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Article
July 1952

EXPERIMENTAL EVIDENCE AND CLINICAL STUDIES AS BASIS FOR NOMENCLATURE IN FRAMBESIA TROPICA (YAWS)

AMA Arch Derm Syphilol. 1952;66(1):107-122. doi:10.1001/archderm.1952.01530260110012
Abstract

SUCCINCT clarity in nosological nomenclature and standardization of definitions are imperative in all phases of vital statistics and clinical description. Without them, no intelligent comparison of morphological phenomena and epidemiological data is judiciously possible.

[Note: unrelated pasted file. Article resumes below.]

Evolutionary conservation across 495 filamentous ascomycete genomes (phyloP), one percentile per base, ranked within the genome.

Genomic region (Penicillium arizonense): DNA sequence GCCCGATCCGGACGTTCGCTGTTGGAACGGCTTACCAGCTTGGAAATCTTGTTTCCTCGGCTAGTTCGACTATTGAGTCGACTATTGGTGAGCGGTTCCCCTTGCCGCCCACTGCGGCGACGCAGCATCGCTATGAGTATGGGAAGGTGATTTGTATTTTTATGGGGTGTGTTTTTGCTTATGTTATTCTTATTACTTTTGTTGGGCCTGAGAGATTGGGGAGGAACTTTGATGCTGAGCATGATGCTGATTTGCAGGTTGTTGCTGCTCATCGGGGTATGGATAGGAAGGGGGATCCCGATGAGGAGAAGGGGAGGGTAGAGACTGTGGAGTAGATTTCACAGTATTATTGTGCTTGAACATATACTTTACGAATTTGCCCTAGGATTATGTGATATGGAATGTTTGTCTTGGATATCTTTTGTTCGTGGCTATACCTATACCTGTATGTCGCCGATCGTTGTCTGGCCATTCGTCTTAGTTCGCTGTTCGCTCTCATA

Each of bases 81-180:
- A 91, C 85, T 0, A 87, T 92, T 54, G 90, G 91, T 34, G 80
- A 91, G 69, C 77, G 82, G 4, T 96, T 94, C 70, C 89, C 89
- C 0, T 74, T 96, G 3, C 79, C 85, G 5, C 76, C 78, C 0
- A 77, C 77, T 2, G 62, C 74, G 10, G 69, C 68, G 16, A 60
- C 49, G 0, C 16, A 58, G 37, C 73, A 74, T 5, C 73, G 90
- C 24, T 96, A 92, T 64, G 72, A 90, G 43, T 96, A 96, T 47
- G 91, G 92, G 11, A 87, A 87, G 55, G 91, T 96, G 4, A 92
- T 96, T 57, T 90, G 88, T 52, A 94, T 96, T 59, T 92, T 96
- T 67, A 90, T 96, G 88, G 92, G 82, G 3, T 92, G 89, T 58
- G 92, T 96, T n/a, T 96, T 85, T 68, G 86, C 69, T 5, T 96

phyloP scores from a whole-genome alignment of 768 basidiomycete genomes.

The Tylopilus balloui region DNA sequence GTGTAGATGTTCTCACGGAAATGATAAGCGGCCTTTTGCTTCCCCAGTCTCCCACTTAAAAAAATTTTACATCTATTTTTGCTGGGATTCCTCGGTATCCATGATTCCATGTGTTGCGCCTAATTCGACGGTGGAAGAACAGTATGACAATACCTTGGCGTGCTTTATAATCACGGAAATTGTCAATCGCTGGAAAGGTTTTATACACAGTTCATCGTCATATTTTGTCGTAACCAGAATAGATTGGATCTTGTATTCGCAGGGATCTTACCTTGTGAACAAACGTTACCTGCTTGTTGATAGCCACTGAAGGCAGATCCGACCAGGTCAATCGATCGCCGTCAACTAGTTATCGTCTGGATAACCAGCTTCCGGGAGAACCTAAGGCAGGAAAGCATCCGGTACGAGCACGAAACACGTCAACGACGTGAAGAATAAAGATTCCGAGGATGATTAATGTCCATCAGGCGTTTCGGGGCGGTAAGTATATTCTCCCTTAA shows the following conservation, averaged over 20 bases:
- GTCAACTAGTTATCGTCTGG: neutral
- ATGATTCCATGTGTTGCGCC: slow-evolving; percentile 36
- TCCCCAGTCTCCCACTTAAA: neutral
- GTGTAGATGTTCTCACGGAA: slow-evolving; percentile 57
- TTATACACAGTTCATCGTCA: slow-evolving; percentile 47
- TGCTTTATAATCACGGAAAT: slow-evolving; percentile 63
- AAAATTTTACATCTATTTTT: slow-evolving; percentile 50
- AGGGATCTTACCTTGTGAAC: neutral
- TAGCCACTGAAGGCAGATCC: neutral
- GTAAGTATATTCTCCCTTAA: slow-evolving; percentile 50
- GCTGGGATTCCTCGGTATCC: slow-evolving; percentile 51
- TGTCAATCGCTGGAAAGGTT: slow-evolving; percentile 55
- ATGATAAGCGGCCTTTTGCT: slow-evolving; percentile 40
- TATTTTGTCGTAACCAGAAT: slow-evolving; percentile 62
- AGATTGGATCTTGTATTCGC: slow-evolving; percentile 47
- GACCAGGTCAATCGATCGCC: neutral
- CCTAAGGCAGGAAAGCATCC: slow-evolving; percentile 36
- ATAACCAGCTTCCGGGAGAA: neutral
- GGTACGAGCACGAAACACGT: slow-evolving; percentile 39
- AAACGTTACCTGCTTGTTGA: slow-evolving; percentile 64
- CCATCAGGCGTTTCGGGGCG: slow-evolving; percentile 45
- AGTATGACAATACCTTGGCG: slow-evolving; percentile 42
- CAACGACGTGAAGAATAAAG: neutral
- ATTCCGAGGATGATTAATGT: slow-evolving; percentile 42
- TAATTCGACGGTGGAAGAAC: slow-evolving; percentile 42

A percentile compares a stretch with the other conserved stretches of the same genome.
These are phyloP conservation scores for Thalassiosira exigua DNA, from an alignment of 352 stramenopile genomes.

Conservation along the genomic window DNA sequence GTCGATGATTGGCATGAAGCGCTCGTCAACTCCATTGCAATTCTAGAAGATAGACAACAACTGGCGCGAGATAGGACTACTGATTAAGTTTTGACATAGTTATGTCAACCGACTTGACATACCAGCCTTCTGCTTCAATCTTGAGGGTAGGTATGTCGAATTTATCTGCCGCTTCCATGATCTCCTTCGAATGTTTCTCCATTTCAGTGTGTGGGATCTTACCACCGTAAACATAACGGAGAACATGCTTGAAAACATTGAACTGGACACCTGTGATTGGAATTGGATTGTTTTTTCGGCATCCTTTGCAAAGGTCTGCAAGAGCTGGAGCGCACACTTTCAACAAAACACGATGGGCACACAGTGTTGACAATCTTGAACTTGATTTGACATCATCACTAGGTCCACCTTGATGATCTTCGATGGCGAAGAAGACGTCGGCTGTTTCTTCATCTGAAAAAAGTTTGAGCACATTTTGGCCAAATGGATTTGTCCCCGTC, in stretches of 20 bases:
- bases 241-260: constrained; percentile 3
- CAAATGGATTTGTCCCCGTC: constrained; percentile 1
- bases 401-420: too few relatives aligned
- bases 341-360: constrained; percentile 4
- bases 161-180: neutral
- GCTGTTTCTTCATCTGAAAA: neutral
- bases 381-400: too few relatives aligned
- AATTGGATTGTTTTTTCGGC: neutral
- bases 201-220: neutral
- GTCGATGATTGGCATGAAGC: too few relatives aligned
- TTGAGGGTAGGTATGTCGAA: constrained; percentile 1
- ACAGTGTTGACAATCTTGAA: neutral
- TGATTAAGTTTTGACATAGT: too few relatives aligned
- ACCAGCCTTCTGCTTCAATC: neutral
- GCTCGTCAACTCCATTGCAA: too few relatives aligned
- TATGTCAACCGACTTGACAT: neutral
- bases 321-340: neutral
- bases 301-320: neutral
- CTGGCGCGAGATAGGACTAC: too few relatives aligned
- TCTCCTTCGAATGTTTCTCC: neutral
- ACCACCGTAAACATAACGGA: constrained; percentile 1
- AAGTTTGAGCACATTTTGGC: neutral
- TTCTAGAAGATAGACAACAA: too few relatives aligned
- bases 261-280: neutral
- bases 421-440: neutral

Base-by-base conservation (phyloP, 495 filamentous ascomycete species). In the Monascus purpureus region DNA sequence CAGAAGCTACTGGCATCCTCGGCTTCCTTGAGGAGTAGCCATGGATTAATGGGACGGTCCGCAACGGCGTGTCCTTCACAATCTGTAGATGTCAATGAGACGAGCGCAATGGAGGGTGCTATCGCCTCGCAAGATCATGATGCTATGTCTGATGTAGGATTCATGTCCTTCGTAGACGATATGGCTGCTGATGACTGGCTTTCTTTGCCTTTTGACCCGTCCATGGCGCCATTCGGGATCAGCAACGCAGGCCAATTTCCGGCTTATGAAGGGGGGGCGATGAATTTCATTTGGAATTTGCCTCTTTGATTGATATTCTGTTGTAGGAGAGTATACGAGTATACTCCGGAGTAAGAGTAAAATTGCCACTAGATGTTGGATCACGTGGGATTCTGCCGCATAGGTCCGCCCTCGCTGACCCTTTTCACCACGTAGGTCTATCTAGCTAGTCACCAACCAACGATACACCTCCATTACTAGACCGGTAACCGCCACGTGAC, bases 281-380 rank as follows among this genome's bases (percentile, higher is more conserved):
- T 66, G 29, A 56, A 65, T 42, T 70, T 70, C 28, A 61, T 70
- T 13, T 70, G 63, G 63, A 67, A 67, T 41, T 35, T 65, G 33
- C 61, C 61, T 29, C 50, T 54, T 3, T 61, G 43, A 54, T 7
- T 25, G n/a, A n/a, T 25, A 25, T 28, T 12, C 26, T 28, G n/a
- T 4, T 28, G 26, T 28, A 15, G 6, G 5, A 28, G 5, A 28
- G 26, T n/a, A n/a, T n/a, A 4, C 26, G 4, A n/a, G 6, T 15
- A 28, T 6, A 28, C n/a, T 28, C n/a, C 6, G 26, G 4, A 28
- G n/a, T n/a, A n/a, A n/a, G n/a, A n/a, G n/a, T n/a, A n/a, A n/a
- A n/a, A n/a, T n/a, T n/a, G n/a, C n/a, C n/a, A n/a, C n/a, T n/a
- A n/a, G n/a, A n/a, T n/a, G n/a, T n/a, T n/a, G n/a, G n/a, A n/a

The mass campaigns against yaws initiated by the United Nations World Health Organization on an international basis in Haiti, Indonesia, Malaya, the Philippine Islands, and Thailand again call for accurate terminology consistent with ascertained experimental facts and descriptive dermatology. This approach seems to be the only rationale for both sensible and practical nomenclature on which each observer can agree, although he may not see the additional problems in exactly the same way as other experts. The importance of succinct nomenclature as a basis for cooperative international scientific assessments and the magnitude of these yaws control projects are evident from the following figures: In Indonesia alone about 1,500,000 persons in an estimated total population of nearly

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